How to improve your advertising/marketing job application chances

How to improve your advertising/marketing job application chances

You’ve seen a job you like. It’s in that field you’ve always wanted to be in. You think you match the selection criteria. You haven’t applied for a job in a while – but your resume is still good right?

You’ll just update the numbers and hit send.

Stop!
I appreciate you’re in a hurry to get it out the door, but pausing for a moment and thinking about how you’re going to open the door on the other end might be prudent.

Will your application cut-through the 50+ other applications that come through the door?
Do you market yourself in the best way possible?
Have you spent at least a couple of hours on the application and tailoring it for who you’re sending it to?
Do you really want this job?

If you answered ‘no’ to any of those questions, then cool your jets Charlie, this plane isn’t going anywhere. (I can only help you with the first three).

Basic hygiene
So we’re all operating on the same level, I’m going to go through a few obvious tips that will help you’re chances.

  • Convert your documents to PDF. This is pretty standard. The rationale for this is that it increases the amount of machines that can view the document (including tablets and phones). You want to remove as many barriers and excuses there are in the way of hiring you, and this one should be a no-brainer. If you’re not sure how to convert to PDF, it’s usually done by clicking Print->(Save) as PDF.
  • Name your documents after you. Picture having 50 documents in varying formats all called “Digital Account Coordinator”. Then picture time-poor Account Director who is trying to get someone through the door as fast as they can. Then picture manually clicking on a file to see who the applicant is. Do you see something wrong with these pictures? Make it easy. Maree Jane – Digital Account Coordinator application – 29012014.pdf is a hell of a lot easier to hire than Untitled document.docx. Everyone hates that guy anyway, don’t tell anyone but I hear he double-dips.
  • Call out the selection criteria in your application. If a job lists attention to detail and proficiency with Excel, you better damned well make sure you show that you have these skills. And I’m not talking about a monolithic slab of example in the cover letter. Tweaking your job summaries to call-out these traits is the sort of thing that nets you gigs.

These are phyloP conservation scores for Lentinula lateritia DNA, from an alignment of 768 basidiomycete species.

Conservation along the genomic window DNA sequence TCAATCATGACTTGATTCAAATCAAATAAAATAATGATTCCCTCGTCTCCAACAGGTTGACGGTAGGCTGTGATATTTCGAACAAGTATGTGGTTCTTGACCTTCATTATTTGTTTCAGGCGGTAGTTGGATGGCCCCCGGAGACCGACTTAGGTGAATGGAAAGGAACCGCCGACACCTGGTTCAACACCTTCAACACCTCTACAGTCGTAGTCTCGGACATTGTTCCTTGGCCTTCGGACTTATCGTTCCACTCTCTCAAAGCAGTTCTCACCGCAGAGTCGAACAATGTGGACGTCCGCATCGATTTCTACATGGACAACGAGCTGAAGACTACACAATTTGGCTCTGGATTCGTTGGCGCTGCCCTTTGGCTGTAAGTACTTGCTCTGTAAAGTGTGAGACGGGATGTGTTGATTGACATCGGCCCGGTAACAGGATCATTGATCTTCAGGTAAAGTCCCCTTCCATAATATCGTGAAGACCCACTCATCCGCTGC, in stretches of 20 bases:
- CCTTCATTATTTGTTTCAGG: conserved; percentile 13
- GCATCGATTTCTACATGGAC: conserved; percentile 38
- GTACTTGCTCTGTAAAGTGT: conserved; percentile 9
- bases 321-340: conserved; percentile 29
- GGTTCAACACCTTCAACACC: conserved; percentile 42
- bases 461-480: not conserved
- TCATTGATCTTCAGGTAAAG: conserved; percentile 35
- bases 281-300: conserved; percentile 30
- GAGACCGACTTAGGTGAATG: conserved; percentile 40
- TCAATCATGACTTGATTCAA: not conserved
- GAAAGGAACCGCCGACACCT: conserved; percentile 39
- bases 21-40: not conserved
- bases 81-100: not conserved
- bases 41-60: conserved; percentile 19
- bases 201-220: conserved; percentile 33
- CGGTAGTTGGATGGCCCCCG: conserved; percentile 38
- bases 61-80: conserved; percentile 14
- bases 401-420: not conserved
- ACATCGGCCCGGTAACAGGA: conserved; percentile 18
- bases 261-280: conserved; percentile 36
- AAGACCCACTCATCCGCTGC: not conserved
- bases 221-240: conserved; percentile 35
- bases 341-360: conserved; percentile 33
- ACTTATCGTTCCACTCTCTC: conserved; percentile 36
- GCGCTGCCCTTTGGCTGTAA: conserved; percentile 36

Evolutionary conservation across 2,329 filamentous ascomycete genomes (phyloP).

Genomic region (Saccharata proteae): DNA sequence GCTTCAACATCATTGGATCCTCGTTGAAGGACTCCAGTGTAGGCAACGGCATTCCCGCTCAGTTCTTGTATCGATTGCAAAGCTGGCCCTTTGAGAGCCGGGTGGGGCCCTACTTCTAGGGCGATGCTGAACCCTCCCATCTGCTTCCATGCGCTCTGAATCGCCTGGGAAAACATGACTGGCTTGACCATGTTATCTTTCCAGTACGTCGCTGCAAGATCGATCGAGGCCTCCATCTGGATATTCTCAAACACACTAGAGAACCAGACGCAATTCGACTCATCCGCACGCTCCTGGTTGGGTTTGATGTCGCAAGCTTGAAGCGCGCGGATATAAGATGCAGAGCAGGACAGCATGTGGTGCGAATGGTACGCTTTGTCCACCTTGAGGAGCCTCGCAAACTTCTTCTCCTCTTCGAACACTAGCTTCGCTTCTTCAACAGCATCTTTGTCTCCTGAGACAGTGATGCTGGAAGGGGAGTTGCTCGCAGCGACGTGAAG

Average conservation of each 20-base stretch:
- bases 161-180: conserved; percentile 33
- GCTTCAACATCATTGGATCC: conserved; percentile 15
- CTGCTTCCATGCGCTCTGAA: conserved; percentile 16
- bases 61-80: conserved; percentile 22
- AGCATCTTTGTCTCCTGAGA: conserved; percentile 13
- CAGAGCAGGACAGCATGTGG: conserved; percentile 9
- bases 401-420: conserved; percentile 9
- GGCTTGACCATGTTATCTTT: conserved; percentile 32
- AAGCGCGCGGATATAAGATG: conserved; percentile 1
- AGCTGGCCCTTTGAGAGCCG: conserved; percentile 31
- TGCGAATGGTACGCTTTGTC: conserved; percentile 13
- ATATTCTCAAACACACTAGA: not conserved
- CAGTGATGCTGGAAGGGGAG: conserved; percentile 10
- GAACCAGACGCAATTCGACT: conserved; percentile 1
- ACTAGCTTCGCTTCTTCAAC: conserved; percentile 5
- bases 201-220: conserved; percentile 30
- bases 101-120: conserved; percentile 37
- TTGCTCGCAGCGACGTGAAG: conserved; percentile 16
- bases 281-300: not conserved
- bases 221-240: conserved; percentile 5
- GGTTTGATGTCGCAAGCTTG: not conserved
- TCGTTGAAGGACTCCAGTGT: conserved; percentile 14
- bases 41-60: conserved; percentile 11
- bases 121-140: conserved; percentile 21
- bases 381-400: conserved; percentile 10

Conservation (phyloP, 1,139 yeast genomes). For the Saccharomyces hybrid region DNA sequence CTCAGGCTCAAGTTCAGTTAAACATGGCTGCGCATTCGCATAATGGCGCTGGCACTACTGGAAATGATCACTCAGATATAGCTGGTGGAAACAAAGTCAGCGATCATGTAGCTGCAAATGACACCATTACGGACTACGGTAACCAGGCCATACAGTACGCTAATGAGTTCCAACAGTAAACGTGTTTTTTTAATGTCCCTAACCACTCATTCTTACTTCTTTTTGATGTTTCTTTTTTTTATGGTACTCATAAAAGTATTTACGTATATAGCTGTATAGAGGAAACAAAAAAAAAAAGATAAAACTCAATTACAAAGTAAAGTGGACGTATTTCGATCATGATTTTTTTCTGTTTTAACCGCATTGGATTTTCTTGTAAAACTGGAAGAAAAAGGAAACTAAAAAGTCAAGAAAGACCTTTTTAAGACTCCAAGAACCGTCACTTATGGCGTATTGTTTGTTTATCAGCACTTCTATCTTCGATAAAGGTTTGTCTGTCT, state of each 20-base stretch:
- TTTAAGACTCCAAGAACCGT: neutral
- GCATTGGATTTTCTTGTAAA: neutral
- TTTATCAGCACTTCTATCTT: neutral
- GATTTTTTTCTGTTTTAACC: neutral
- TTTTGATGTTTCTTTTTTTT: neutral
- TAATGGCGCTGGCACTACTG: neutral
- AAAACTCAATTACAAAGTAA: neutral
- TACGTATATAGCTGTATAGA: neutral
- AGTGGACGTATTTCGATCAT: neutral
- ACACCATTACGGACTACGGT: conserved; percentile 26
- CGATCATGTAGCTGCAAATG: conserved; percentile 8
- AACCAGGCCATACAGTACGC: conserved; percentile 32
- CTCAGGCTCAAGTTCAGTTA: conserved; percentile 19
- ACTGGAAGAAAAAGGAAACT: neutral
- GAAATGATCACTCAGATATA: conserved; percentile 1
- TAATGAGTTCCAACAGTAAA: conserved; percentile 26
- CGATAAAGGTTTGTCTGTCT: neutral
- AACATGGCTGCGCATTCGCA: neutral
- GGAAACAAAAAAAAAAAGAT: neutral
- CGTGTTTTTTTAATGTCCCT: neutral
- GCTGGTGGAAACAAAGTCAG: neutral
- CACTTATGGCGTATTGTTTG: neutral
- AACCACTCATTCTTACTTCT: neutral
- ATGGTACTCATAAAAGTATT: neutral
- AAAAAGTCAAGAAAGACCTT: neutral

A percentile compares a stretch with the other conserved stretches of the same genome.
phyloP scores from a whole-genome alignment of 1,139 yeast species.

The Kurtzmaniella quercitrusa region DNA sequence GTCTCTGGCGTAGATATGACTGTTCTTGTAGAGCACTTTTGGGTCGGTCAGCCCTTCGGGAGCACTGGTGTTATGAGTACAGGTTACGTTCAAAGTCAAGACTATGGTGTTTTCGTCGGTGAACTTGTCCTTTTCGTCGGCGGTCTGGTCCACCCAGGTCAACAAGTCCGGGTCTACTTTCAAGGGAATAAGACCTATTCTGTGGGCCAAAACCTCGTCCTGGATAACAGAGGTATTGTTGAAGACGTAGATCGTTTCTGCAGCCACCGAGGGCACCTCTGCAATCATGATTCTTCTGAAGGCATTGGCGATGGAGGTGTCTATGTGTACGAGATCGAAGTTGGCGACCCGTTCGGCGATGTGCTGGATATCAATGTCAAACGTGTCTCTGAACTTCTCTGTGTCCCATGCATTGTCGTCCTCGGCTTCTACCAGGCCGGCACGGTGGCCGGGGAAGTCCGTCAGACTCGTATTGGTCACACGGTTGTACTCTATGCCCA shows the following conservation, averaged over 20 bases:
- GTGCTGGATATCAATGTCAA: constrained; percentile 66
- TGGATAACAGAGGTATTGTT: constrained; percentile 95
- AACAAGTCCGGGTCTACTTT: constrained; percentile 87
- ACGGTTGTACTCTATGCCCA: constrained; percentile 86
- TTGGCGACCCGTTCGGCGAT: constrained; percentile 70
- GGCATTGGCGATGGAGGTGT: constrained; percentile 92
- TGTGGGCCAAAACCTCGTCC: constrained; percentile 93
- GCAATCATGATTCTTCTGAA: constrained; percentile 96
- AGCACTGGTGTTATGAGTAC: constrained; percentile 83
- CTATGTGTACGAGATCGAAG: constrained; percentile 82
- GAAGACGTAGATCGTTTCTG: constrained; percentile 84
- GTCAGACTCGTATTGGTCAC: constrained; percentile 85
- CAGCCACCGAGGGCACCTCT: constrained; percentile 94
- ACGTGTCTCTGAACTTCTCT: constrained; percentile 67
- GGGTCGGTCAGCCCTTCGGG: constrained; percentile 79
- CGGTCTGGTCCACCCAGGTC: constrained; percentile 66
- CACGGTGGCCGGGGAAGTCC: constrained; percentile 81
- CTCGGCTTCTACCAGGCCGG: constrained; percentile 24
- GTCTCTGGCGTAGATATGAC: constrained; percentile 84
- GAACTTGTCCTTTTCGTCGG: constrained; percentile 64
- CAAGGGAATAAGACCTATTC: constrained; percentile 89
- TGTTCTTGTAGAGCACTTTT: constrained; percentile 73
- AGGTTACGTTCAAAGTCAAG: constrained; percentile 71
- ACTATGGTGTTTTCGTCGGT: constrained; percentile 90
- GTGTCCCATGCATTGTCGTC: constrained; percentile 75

You need to make your resume adhere to CRAP
I need to make it what? The CRAP principle of course. I’ve borrowed this principle and emphasised it slightly from the The Non-Designer’s Designbook. It’s a great read and I highly recommend it if you know nothing of design and you’re looking to get into this industry. If you do know about design you can probably skip this section, as I know very little, and am seeking to help those that know none.

  1. Contrast. Is placing things against each other so they stand out. A bright red logo over liquorice black looks much sharper than splashed over purple. Artists and designers have an eye for this, and if you’re like me and don’t, cheat like me and go look at ColourLovers.com. This will have lots of examples that you can “grab” and apply to your own resume.
  2. Repetition. When you’re putting a resume together, don’t just jumble fonts together and hope for the best. Maintain a consistent pattern throughout the resume. If a sub-heading is bolded Open Sans, make sure the next sub-heading remains the same. If you’ve got a line under each section, repeat it across sections, and so on.
  3. Alignment. Make the boxes of text align. This means drawing invisible lines in as many places as you can.
  4. Proximity. Watch how close the items are to each other, and try and emphasise as much white-space as you can, without looking plain. Less is more, and superfluous shapes and images are generally rubbish.

I’m sure designers are laughing at my primitive CRAP ways, but it’s a better system than no design. Heed my words, readthe book, or better yet be good.

What do you think you’re doing?
I’m sure there are other and better ways to go about selling yourself, but I thought I’d share a couple of examples of what I’ve done in the past.

Twitter Japan
An opening for a brand solutions strategist opened up in Japan, and being extremely interested in the place, I thought I would throw my hat into the ring. The job description called for presentation skills – and I thought I’d illustrate that by telling a story via slides.

Outware Mobile 
These guys were a mobile app developer based in Melbourne that I was interested in when moving back. I put together a bespoke 30-day plan to highlight how I’d attack it. If this seems like overkill, you’re gunning for the wrong industry, you can look too slick before a potential employer.

Outware – 30-day plan for a Marketing Manager – Luke Marshall

Zero Agency Melbourne
This was another one for a social and digital marketer position I was interested in just recently. I haven’t heard back from them yet, but I like to keep this sort of skill sharp when I’m freelancing with my own consultancy!

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Why I’m sharing with this you
Perhaps you’ve seen a job you like. It’s in the field you like. You match the selection criteria and want to give the opportunity your best shot, but can’t add the level of polish to the resume you want.

If you’re the above, or are looking for a deck built, HackDigital.net can help you.

Starting at rates of AUD$250 – we can help you with your killer presentation materials.